First of all, the travel industry’s international dimension means that a DPO must be aware of privacy laws in many different jurisdictions, which poses an interesting challenge. As I was working in the cruise industry, I had to deal with issues regarding people of different nationalities, who had booked their holidays in different parts of the world and were boarding a European ship that was traveling to non-European destinations, crossing international waters. The internal privacy rules and guidelines had to be watertight in order to address all the potential issues related to personal data transfers, data sharing with local authorities, and compliance with local laws.

In addition to the challenges posed by its international dimension, the travel industry also requires companies and their DPOs to deal with a wide range of customer expectations and attitudes. Whereas EU residents are more aware of their privacy rights and welcome the increased transparency around the processing of their personal data, people located in other parts of the world may find such information annoying, unnecessary and disruptive of their holiday experience. Striking the right balance with every guest was quite a challenge!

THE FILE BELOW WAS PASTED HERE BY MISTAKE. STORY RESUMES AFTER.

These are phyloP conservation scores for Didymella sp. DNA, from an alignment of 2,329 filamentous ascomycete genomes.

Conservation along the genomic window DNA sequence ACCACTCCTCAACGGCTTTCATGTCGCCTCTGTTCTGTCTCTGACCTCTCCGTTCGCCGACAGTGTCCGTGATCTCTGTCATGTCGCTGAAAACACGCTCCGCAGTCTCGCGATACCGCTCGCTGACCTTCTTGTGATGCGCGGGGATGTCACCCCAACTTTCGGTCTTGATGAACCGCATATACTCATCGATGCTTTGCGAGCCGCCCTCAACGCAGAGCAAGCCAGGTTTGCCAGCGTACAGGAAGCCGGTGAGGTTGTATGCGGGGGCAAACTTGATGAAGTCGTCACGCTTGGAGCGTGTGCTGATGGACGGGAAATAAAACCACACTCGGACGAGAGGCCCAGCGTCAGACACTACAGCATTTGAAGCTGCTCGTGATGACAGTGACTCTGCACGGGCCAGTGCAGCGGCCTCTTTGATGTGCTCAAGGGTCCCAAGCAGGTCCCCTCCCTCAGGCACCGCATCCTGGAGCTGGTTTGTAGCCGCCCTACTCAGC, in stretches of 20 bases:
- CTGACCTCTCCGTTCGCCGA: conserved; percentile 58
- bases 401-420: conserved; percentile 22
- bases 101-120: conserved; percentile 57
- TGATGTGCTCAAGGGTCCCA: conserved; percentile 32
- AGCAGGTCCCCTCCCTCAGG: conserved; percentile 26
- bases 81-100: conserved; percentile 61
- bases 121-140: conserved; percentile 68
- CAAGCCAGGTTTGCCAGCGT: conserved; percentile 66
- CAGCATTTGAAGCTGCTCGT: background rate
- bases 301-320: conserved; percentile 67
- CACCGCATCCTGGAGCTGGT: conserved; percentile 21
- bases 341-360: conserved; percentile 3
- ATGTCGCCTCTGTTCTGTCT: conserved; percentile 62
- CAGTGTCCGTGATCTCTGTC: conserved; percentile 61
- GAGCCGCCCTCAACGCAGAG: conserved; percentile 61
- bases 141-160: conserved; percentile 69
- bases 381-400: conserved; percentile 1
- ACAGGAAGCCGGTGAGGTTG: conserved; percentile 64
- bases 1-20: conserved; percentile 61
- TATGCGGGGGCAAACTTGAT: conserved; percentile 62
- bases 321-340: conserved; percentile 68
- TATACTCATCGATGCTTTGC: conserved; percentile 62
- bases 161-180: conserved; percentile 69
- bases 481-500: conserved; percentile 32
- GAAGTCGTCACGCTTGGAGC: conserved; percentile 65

6. What are the things you have learned being a woman in information security?

Working in information security you learn very quickly, whether you are a man or a woman, that communication is key. The biggest lesson I’ve learned is how to communicate about privacy in a way that is business-friendly. In the past, a lot of information security professionals would sell their services aggressively, by focusing on what could go wrong and how expensive the sanctions could be. I’ve learned that it’s more effective to focus on the improvements that a strong privacy compliance program can bring, for example by keeping track of key metrics related to privacy compliance and collaborating with different teams to show how a good privacy policy can improve customers’ user experience on a website.